Saudi Arabia, Gulf Allies Join Israel in Backing US Iran Move

The result has been a sharp increase in prices, which has been broadly welcomed by OPEC members, especially Saudi Arabia, which needs the revenues to pay for its ambitious transformation programme.

"Could it be really in (Iran's) interest today to sign as much as Saudi-led Russian deal to expand these cuts?"

The administration hopes to submit a final agreement with Saudi Arabia for congressional approval by mid-June.

Saudi Arabia, the United Arab Emirates (UAE) and Bahrain swiftly backed U.S. President Donald Trump's decision to reimpose sanctions on Iran.

As Politifact noted, President Trump has repeatedly criticized the deal - during the presidential campaign and while president of the United States - so the decision to leave the agreement does not come as a surprise.

Saudi Arabia is now pursuing a nuclear program for what it claims to be energy purposes.

"People shouldn't take it for granted that Saudi Arabia will produce more oil single-handedly". Saudi Arabia has resisted making a similar unconditional pledge.

Saudi Crown Prince Mohammed bin Salman, who serves as Saudi defense minister, told CBS News in March that his country would "without a doubt" develop nuclear weapons if Iran did so.

To secure an agreement with the United States that will pass Congress, the Saudis may agree on a moratorium on enrichment and reprocessing.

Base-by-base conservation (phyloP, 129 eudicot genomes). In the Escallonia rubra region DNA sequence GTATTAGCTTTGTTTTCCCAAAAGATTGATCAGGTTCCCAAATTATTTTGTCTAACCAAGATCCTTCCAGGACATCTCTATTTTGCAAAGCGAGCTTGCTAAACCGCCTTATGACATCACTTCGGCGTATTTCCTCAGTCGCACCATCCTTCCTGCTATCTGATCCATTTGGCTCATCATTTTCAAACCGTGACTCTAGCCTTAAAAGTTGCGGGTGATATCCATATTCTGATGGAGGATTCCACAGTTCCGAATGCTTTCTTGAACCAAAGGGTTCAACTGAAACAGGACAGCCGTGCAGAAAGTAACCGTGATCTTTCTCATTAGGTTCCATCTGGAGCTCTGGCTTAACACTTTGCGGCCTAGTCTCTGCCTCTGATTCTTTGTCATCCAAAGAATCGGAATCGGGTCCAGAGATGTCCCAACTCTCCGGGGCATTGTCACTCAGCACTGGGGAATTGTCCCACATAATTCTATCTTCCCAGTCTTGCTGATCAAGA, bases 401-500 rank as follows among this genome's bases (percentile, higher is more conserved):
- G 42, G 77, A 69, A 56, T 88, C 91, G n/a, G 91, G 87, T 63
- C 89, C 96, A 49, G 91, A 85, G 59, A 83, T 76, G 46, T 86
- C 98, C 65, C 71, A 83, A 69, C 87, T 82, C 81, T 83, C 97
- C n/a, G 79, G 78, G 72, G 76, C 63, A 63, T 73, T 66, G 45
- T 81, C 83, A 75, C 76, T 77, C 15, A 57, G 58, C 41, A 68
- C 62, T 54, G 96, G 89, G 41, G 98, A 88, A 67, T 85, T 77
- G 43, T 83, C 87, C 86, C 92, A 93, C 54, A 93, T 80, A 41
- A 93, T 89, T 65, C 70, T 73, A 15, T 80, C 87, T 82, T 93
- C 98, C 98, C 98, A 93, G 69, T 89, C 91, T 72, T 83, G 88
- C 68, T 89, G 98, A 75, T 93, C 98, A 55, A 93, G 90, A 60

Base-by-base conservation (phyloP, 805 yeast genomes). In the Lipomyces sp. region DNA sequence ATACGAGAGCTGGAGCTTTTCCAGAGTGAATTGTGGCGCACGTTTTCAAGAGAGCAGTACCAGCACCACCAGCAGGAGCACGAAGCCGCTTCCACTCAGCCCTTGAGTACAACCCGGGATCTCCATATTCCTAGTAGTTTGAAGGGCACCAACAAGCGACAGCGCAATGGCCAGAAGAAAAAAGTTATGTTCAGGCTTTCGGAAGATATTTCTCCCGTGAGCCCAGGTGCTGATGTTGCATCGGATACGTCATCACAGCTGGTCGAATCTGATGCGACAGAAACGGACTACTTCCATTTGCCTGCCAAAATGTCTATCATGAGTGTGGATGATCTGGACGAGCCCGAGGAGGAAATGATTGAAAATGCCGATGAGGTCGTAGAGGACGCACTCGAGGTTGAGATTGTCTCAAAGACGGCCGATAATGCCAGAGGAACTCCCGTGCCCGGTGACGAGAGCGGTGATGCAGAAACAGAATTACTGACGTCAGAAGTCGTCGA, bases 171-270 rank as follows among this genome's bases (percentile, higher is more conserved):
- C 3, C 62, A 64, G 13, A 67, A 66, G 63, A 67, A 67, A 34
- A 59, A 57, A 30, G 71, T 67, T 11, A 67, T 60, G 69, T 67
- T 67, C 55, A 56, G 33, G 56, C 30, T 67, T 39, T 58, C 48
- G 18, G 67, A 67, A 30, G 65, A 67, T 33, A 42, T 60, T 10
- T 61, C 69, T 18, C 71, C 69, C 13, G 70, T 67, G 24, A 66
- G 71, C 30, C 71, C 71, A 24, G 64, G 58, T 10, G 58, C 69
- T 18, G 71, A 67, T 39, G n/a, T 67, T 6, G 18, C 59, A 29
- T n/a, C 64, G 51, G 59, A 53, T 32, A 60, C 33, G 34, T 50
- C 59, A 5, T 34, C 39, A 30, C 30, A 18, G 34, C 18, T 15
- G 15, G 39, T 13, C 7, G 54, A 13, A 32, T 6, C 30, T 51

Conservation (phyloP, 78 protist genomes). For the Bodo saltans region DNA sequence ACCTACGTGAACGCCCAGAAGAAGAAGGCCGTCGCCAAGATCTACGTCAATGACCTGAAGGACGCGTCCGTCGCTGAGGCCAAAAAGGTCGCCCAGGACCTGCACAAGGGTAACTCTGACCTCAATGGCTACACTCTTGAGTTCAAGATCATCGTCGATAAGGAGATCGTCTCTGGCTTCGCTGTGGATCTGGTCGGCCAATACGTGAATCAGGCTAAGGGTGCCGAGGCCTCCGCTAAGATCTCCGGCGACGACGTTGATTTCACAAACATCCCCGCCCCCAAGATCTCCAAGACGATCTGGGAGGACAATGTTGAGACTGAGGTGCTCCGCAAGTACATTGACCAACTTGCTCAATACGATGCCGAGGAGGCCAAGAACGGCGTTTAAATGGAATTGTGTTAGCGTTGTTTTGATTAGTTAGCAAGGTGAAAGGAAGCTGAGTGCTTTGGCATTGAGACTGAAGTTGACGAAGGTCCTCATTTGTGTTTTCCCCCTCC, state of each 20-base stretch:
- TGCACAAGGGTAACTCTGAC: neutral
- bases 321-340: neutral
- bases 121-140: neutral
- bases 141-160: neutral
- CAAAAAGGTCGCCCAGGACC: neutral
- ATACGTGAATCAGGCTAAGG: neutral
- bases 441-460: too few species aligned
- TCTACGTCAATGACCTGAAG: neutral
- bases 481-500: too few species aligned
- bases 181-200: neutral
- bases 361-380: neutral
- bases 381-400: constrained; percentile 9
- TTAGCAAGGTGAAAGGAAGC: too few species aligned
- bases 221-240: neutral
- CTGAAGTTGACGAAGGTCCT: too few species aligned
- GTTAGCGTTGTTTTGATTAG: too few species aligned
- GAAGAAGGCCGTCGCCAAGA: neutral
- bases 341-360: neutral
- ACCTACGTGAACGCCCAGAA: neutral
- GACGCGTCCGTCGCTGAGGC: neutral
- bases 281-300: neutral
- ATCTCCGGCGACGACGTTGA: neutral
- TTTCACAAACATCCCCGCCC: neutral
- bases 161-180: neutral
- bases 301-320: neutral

At an Arab League summit last month hosted by Saudi Arabia, the country's King Salman said the regional body agreed to "renew our strong condemnation of Iran's terrorist acts in the Arab region and reject its blatant interference in the affairs of Arab countries".

Trump said on Tuesday that the 2015 nuclear deal, which lifted sanctions on Iran in return for measures restricting its nuclear programme, did not go far enough in removing the threat posed by Tehran to the US and its allies in the Middle East.

The cross-border attack by the Iran-allied rebels, known as Houthis, came amid mounting regional tensions after U.S. President Donald Trump chose to withdraw from the landmark 2015 nuclear agreement with Tehran. Under such a situation, Iran may decide that its main reason for joining the deal, namely economic recovery through foreign investments, can not be achieved, and withdraw from the deal.

"Every couple of days, we have missiles coming from Yemen and we see evidence that they are made by Iran ..."

Riyadh stressed that it backs Trump's future actions on Iran, reiterating its accusations against Tehran of destabilizing the region and supporting terroris.

"Iran's exports of oil to Asia and Europe will nearly certainly decline later this year and into 2019 as some nations seek alternatives in order to avoid trouble with Washington and as sanctions start to bite".

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